Book Review: A Silver Medallion by James R. Callan

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I HAVE LONG BEEN an avid fan of Jim Callan’s cozy mysteries. He does a brilliant job of tapping into my imagination so I can view the vivid scenes of his stories through his eyes and the eyes of his characters.

Jim has always written comfortable mysteries.

The bad guys are villainous, to be sure.

The crimes may be harsh and heinous.

But the locations are familiar even if I’ve never been there.

The writing is strong, yet gentle.

The hero is a calming influence over any situation, no matter how bitter or confusing or boisterous it may be.

Jim cleverly connects all the dots.

The hero wins.

The bad guys don’t.

And justice prevails.

James R. Callan
James R. Callan

A Silver Medallion, however, is different. It’s the kind of Jim Callan mystery I have not read before. The storyline has a sharper and harder edge, and so does his writing. A Silver Medallion is perhaps darker than any of Callan’s previous novels. It is a frightening tale ripped straight from today’s headlines. It deals with slavery in a land where slavery has long been abolished.

A vicious band of ruthless slave traffickers from Mexico is holding a woman against her will in Texas. She is one of many. She wears no chains. Yet she has been imprisoned in the most brutal way possible. Her children are being held captive in Mexico. If she escapes, the children will die. Her life is a nightmare that she realizes will never end.

Jim’s taut writing captures the depravity of the slave traffickers. He writes: “José’s head jerked in their direction. Slowly, his eyes opened wider, his thin lips parted. His face turned red as he sucked in air. His voice escalated into a roar. “They stole my plane and the girls?” He turned his attention back on the woman in front of him. “You let them steal the children? Do you know how much they were worth to me? Do you know how hard it is to get children that age?” The woman was cowering. He pulled a pistol from his belt cocked it and aimed it at the woman’s head.”

Enter Crystal Moore who learns of the woman’s plight.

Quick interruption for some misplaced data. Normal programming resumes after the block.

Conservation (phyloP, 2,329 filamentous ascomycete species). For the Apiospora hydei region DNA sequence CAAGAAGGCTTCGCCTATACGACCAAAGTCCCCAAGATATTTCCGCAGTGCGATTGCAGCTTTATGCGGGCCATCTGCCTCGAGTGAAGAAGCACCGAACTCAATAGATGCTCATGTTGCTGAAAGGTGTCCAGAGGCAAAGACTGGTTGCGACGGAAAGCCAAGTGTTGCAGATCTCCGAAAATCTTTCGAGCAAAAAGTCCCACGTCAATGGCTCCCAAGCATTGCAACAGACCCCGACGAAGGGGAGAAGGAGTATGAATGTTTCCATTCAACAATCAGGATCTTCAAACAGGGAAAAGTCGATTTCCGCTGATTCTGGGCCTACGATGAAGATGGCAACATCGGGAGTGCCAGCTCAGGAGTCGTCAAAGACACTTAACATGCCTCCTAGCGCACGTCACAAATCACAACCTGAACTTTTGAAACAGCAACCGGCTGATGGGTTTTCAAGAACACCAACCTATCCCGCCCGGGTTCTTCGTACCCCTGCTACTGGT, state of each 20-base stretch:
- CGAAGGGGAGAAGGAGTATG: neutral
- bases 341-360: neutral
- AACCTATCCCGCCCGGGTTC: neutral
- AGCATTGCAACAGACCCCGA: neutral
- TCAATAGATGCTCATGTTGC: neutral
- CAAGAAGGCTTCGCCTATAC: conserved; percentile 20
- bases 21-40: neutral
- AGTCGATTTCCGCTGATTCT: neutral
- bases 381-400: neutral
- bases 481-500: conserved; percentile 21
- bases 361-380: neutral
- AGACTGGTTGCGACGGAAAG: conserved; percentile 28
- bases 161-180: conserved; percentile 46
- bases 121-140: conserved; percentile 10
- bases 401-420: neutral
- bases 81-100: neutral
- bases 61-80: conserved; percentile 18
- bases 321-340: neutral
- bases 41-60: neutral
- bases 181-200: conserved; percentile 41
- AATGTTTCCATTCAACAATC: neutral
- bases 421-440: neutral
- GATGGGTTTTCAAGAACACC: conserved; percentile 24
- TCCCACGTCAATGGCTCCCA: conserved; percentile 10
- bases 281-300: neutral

She’s not in law enforcement. She’s not particularly courageous. She knows what fear is all about and, in reality, has no reason to reach out and try to help the woman.

But Crystal Moore has a conscience. And she will fight as long as she needs to free the woman from her bonds, even traveling to Mexico in a valiant effort to rescue the children. Their freedom guarantees a mother’s freedom.

But the struggle is a precarious one. The slave traffickers want Crystal dead, and, if necessary, they will kill anyone close to her. But this much, in their opinion, is for certain. She must be stopped at all costs. What’s another unmarked grave in Mexico soil?

Who can Crystal count on? Her hopes depend a street-wise friend, a former bull rider, a mysterious ally in Mexico, and a feisty grandmother who is tough enough to charge hell with a bucket of water. She’s no stranger to a shotgun either.

The battle will rattle some nerves. The suspense is suffocating. The most frightening aspect of the novel, however, is that salve trafficking is not just a mere plot point. It’s a savage crime taking place every day in the hidden corners of America. Lives are being destroyed, and so few of us are even aware that the crime exists. We know drugs are smuggled across the border. But women are being smuggled into the United States as well. And Jim Callan has dared to shine a harsh light on a vicious, and unforgivable crime.

Has he written another cozy mystery? Or is his novel a thriller rising up on the dark side of the street. I have my opinion. I’ll let the readers form their own.

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  • Caleb Pirtle

    Nobody writes with the clarity of James M. Callan. His cozy mysteries are a delight to read.

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